A newer resident of the city then asked for clarification on a matter previously discussed, questioning if Hochstrasser and the city had called for a state of emergency. Paden City mayor said that he had. He reiterated that he had sent a letter to the governor, spoke to a representative, and was told that the matter would be taken to a council for a decision. While he hopes for answers within the week, he admitted that he is unsure of how long the process will take.
Another concerned citizen informed all in attendance that he feels confident that the water in his home on Church Street is safe to drink. This confidence, he explained, stems from the filter he has in his home. He said that he had water from his residence sent to a lab for testing, and they reported no presence of PCE. However, he’s having another sample sent for testing this week. He concluded from this that filters do work.
This same resident then asked how often the water was being tested, to which the mayor replied that they test once every three months. It was at this time that local Tonya Schuler piped in to remind the council that city residents were informed that there would be testing every month. Hochstrasser confirmed that they were testing once a month for a while before returning to the original, state mandated testing every three months. However, he said they are in talks about testing PCE levels each month as a result of the higher readings.
It was then asked if after readings are gathered, if the residents would be informed. Hochstrasser said they would be, and they discussed alternate means of delivering the readings that are more cost effective than the letters. One suggestion was using the Emergency Manager phone calls.
Schuler went on to say that there needs to be a study done in town as too many people have reported sickness and illnesses in town. Schuler told all gathered that her son suffers from severe epilepsy which will likely affect him his whole life, possibly as a result of the water. On the matter she said, “If this water poisoned him because I wasn’t given the choice to make him drink it or not, that was wrong. If you ever allowed that to happen and did not let us know, it’s wrong.” It was immediately apparent that much of the audience agreed with her due to overwhelming applause.
She also stipulated that it was in October of 2013 when the city saw the spike in water readings, and it was also in that month that her son had his first grand mal seizure. Schuler made sure to stress to council that she was also not in pursuit of a lawsuit; her aim and goal is to fix this issue so another child doesn’t have to suffer like hers.
She also told the council that while handing out water to families in town, people have expressed their concern to her. However, they reported that when they speak to council, they’re told that Schuler is “blowing it out of proportion and making a big deal out of nothing” as well as to not listen to her. She responded to council by saying, “I have pure facts. I went through everything and brought it to you guys. Everything I’ve said I’ve brought straight to you. But to hear that you’re making a mockery of me because I’m looking out for the best wellbeing of my kids…”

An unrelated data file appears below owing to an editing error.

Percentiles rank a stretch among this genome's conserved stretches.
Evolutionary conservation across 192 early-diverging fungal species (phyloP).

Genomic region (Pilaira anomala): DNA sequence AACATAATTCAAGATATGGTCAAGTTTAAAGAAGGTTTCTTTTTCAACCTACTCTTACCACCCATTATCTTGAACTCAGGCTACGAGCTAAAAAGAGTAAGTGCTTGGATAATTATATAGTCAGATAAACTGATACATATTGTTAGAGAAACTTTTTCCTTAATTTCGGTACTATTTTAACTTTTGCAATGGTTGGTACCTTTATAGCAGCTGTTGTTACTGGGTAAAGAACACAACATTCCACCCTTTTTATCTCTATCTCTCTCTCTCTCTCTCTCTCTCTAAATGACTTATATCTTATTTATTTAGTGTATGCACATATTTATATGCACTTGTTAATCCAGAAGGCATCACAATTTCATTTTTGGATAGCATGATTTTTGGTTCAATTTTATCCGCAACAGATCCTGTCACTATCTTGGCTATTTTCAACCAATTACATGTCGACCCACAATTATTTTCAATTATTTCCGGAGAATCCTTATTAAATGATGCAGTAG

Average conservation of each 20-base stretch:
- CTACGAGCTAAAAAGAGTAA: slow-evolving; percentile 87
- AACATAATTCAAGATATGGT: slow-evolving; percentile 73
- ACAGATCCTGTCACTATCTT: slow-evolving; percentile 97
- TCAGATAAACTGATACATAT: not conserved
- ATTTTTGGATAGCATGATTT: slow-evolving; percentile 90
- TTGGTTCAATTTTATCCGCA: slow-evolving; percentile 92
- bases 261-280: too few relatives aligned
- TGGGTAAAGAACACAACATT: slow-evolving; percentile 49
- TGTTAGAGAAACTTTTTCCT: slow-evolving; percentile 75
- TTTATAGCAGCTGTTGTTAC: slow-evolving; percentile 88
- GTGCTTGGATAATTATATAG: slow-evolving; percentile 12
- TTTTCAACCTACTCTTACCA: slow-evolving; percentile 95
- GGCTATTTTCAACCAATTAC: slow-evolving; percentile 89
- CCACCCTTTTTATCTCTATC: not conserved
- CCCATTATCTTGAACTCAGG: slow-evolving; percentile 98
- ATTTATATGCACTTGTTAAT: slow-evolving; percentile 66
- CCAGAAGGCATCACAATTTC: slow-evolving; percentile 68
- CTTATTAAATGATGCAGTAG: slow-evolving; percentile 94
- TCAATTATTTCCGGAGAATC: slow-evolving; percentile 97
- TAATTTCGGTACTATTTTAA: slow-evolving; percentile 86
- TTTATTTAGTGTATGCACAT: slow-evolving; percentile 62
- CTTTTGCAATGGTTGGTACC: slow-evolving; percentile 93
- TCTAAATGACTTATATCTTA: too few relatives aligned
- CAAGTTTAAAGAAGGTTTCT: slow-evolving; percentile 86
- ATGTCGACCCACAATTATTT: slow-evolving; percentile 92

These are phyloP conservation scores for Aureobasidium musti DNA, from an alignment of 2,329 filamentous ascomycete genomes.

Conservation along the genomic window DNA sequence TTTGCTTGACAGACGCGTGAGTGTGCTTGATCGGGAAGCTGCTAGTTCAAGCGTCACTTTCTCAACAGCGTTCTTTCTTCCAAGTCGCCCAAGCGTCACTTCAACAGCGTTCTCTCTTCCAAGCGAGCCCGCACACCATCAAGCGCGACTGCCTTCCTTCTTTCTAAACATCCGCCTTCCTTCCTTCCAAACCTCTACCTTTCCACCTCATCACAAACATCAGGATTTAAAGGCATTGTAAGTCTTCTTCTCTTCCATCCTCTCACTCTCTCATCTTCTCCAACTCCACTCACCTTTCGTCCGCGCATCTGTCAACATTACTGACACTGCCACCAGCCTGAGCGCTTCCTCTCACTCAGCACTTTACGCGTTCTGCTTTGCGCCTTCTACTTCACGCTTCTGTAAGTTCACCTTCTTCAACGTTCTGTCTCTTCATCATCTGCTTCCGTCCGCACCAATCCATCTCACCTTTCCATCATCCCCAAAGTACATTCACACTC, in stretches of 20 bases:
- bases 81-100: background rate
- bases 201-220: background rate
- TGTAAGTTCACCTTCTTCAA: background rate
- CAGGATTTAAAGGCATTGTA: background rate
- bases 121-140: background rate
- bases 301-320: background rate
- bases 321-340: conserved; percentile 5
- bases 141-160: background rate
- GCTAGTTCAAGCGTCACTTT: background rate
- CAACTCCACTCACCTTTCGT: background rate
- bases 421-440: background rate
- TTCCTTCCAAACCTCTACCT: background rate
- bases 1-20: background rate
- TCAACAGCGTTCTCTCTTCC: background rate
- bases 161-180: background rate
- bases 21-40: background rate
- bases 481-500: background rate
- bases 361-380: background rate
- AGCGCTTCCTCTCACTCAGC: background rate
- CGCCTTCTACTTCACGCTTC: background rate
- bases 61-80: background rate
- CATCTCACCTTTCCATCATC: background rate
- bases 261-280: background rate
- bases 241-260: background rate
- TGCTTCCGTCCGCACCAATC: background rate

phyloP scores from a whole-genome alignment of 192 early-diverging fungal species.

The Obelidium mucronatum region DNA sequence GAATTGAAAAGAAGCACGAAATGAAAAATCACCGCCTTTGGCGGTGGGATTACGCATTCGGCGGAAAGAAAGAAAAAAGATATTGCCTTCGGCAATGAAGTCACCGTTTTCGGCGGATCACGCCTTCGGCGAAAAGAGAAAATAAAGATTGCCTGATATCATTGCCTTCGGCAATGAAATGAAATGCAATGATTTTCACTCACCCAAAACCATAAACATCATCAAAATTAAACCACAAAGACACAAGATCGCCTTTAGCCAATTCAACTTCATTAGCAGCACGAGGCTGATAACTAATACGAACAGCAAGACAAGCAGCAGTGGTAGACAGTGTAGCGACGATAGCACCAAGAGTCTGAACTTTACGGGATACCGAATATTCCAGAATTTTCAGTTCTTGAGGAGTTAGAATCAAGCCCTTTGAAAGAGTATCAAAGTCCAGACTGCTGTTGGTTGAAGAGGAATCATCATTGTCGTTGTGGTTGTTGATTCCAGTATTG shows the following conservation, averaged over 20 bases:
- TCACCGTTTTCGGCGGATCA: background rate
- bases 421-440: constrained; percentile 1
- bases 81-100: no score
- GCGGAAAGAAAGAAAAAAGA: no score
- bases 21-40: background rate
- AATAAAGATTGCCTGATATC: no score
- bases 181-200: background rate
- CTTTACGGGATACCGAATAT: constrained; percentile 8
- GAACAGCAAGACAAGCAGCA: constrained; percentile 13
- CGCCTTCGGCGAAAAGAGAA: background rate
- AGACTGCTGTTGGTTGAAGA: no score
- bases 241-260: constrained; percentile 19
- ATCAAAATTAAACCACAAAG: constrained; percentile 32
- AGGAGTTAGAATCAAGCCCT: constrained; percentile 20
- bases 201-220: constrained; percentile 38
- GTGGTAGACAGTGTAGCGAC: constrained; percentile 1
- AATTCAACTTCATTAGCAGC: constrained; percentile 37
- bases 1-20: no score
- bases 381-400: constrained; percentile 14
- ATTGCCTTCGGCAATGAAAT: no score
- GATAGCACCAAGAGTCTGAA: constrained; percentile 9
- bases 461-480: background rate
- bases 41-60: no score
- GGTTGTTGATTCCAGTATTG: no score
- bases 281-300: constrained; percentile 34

Schuler then closed out her piece by stating, “I built a house down here 25 years ago; I’d like to be able to stay in it without being poisoned any longer.”
Although the mayor wanted to move on, councilman JP Springer made sure to tell Schuler that she has “very serious concerns” and he understands that.
Next to speak was Robin Fox, who reported that she was there to speak for her husband, who is now unable to speak for himself. She began by explaining that in March of 2016, her neighbor, who they had lived beside for over 30 years, had been diagnosed with ALS – a rare disease affecting two in 100,000 people. That same summer, Fox reported that her husband, Mark, began to fall ill. In September of 2016, her neighbor passed away from ALS; in November of that same year, Mark had been diagnosed with ALS as well. Soon after this, the Fox’s learned that another individual residing not quite a quarter of a mile down the road from them had passed a year earlier as a result of ALS.
“Long before I ever heard of problems with the water, I knew that there was an environmental concern.” Fox conveyed. She explained that in 2016 she had spoke with the DHHR, the EPA, and even visited the CDC in Washington D.C., and there was no action taken. In 2018, she reported that she sat in Shelly Moore Capito’s office, and still received no help.
When news of the water pollution was first released, Fox said that even though PCE is known to cause central nervous system issues, she didn’t initially believe the water had caused her husband’s ALS. This was because everyone is drinking the same water and not everyone has been diagnosed with the rare disease. However, when time went on, she said she began to put the “pieces of the puzzle together” and noticed that her end of town is more affected than any other area.
“I’m not here for a lawsuit.” Fox expressed. “Money is not going to restore my husbands health…I feel very certain that this is what caused it…I want to see policies changed so that the levels are not reported as safe levels…that’s not safe. My husband hasn’t ate or drank in two years, he can’t even breathe on his own. So don’t tell me this is a safe water system because it is not.”
She then conveyed her desire to conduct studies so that other towns don’t have to face the same issue, to which the mayor agreed that there was a need for this.
Councilman Springer then addressed Fox by saying that he previously worked with her husband, and it was his belief that where they worked likely exposed them to contaminants “one hundred fold” more than the town. While he said the water in town is “not perfect by a long-shot,” that it might be good for her to look into the plants and see if any studies had been done as it is likely that this is one area that many individuals were exposed to it on a large scale.